Ecuador accuses Julian Assange of trying to ‘destabilise’ the country

Ecuador withdraws Julian Assange’s citizenship and accuses him of trying to ‘destabilise’ the country

  • President Lenin Moreno was angered when private photos began to circulate 
  • Claimed two Russian hackers close to Julian Assange are living in Ecuador 
  • Also said high level WikiLeaks member worked with their former foreign minister

Ecuador has suspended Julian Assange’s citizenship and accused him and WikiLeaks members of collaborating in attempts to destabilize the country’s government.

After seven years spent in the Andean nation’s London embassy avoiding extradition to Sweden over a sexual assault allegation, a bearded and frail-looking Assange was arrested by British police earlier today.   

He was offered refuge in 2012 by Ecuador’s then-president Rafael Correa, but his relationship with Ecuador has soured under Correa’s successor Lenin Moreno, who has said Assange violated the terms of his asylum.

Moreno was angered after years-old private photographs of him and his family taken when they lived in Europe circulated on social media. His government said it believed the photos were shared by WikiLeaks.

Assange and WikiLeaks have intervened in Ecuadorean affairs and people close to him, including two Russian hackers, are living in Ecuador, Interior Minister Maria Paula Romo told reporters in Quito. 

Ecuador has claimed that a high-level member of WikiLeaks is living in Ecuador and worked with former foreign minister Richard Patino, pictured with Assange in 2014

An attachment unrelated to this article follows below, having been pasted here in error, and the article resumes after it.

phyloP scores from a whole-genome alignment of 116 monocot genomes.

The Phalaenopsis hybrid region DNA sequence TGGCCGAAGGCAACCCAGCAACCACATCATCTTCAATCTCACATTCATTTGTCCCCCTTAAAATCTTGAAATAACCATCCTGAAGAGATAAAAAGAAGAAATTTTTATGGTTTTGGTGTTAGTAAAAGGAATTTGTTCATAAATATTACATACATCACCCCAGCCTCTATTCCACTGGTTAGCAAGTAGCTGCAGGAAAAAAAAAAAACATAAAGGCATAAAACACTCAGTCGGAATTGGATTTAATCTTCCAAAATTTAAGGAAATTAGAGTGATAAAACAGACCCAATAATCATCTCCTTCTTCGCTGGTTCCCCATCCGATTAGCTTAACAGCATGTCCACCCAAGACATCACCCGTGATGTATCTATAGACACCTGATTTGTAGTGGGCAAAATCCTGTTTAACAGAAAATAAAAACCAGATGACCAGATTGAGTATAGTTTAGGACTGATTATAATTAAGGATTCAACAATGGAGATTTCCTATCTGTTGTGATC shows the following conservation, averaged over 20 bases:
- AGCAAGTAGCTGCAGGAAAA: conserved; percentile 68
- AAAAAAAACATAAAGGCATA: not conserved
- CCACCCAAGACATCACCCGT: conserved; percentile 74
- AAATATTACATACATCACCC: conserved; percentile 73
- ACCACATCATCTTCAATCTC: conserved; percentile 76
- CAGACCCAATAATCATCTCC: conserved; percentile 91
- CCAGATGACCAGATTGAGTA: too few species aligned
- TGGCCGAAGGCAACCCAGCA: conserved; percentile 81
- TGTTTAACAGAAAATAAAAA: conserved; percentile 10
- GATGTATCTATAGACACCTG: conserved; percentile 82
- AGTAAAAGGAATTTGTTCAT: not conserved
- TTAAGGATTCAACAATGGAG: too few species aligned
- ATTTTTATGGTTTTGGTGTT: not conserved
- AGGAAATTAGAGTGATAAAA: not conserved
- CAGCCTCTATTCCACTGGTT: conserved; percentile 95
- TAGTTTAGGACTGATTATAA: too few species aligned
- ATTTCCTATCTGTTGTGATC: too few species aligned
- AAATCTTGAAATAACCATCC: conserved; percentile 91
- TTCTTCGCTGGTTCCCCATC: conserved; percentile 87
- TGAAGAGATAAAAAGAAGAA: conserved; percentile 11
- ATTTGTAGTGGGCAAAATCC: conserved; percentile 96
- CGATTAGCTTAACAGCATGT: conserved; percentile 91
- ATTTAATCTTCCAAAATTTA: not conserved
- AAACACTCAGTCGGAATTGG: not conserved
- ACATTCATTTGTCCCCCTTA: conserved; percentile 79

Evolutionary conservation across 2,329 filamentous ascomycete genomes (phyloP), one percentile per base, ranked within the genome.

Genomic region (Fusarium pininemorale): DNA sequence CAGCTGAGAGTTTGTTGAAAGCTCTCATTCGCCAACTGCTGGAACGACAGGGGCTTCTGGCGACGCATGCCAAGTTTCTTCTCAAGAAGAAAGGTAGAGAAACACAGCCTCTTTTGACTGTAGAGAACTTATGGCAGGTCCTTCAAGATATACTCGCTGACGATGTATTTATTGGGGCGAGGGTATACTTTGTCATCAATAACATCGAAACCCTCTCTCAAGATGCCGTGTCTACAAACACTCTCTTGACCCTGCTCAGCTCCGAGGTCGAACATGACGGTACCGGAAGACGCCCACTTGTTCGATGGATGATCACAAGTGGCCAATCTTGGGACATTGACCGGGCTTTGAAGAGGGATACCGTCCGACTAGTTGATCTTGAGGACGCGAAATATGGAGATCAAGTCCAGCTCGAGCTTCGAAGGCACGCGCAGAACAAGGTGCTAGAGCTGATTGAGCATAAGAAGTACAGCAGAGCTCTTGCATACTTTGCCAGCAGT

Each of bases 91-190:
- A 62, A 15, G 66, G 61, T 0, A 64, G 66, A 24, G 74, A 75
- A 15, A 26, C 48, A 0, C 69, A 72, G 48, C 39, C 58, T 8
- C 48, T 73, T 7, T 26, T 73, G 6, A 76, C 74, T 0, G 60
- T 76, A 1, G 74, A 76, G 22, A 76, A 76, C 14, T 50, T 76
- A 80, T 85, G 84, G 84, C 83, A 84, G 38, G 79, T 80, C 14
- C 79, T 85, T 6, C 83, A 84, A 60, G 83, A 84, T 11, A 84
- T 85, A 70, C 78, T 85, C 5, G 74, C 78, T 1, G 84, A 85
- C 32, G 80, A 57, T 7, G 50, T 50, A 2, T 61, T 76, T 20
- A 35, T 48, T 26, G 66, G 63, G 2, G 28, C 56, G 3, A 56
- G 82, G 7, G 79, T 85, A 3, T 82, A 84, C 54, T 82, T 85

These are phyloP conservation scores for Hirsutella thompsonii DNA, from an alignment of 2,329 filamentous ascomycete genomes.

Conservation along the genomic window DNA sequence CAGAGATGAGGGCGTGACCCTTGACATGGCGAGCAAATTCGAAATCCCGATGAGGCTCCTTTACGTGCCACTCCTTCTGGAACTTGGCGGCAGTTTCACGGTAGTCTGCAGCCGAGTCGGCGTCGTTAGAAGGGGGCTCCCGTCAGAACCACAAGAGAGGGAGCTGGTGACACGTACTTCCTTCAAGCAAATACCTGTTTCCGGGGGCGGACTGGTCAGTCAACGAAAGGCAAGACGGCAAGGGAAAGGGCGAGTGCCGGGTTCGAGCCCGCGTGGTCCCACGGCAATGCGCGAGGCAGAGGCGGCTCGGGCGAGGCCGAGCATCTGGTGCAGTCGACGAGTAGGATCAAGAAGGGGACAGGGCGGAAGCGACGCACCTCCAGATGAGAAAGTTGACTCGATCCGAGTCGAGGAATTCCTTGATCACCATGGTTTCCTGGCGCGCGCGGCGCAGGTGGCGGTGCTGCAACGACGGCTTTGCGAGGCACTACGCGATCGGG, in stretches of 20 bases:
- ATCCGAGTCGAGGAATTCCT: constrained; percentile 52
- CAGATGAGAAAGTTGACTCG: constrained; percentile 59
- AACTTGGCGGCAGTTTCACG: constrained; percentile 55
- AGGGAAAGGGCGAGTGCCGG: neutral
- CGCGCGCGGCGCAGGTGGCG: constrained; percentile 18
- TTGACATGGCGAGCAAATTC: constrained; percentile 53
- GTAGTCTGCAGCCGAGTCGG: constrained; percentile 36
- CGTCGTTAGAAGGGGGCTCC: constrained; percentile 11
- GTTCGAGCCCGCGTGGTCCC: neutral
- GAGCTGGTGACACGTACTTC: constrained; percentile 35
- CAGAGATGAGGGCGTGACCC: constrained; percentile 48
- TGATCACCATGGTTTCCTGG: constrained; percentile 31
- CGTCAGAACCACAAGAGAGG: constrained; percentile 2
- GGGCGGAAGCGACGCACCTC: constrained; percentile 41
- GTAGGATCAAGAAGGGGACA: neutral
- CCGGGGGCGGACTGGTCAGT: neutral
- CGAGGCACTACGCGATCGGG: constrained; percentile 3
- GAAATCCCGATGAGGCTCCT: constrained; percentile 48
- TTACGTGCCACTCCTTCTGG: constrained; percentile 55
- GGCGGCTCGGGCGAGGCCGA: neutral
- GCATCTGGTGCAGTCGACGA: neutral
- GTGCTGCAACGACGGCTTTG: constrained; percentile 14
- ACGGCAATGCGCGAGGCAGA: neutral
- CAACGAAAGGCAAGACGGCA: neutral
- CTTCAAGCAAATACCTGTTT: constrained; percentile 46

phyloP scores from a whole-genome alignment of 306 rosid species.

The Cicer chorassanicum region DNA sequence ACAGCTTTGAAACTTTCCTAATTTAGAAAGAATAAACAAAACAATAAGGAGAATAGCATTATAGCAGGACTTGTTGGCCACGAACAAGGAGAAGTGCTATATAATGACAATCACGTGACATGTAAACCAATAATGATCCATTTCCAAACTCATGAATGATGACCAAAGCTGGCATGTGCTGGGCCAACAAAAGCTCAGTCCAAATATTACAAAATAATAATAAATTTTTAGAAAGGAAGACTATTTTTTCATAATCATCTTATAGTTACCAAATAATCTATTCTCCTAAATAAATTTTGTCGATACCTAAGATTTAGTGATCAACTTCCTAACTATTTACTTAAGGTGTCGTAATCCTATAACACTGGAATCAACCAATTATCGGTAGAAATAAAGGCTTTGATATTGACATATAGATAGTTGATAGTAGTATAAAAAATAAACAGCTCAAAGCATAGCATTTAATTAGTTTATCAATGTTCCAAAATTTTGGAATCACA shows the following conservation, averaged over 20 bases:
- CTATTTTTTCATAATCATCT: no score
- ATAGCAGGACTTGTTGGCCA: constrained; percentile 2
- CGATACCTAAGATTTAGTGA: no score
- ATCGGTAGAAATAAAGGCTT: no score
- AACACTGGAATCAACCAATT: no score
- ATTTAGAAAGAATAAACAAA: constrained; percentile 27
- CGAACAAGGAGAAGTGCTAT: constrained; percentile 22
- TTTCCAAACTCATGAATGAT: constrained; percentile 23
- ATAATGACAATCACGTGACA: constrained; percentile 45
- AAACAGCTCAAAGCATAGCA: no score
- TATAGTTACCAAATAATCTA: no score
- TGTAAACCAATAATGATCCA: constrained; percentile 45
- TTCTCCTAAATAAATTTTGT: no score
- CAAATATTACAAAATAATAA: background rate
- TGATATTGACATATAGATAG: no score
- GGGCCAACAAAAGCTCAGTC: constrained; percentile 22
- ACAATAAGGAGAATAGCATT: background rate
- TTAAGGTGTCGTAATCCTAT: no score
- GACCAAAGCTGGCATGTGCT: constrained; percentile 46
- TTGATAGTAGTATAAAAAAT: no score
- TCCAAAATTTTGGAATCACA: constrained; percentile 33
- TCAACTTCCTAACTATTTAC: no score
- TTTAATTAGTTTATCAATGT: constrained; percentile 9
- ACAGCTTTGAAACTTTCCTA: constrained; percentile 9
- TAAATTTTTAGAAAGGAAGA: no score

Ecuador has suspended Julian Assange’s citizenship and accused him and WikiLeaks members of collaborating in attempts to destabilize the country’s government. Pictured: his arrest earlier today

‘The interferences in matters of other states also includes the interference of Mr. Assange and his allied organization in internal political matters in Ecuador,’ Romo said.

The third person living in Ecuador is a high-level member of WikiLeaks and is connected to former Ecuadorean foreign minister Ricardo Patino, who was serving under Correa when Assange was granted asylum, Romo said.

‘We have evidence that they have collaborated in attempts to destabilize the government and that they work closely with and have traveled with Ricardo Patino,’ Romo said.

Interior Minister Maria Paula Romo, pictured, told reporters in Quito that Assange and WikiLeaks have intervened in Ecuadorean affairs

Assange was offered refuge in 2012 by Ecuador’s then-president Rafael Correa, but his relationship with Ecuador has soured under Correa’s successor Lenin Moreno (pictured) 

Patino traveled with the person to Peru, Spain and Venezuela, she said. Patino denied the allegations.

Romo ‘just invented a story about a supposed relationship of mine with Russian hackers,’ Patino said on Twitter. ‘The only thing left is for her to say where we left Red Riding Hood and Sleeping Beauty.’

To some, Australian-born Assange is a hero for exposing what supporters cast as abuse of power and for championing free speech. 

To others, he is a dangerous figure who has undermined the security of the United States and has too many ties to Russia.

WikiLeaks angered Washington by publishing hundreds of thousands of secret U.S. diplomatic cables that laid bare often highly critical U.S. appraisals of world leaders, from Russian President Vladimir Putin to members of the Saudi royal family.

Assange’s lawyer in Quito, Carlos Poveda, told reporters asylum was terminated in reprisal for corruption allegations against Moreno and that his life will be in danger if he is extradited to the United States.  

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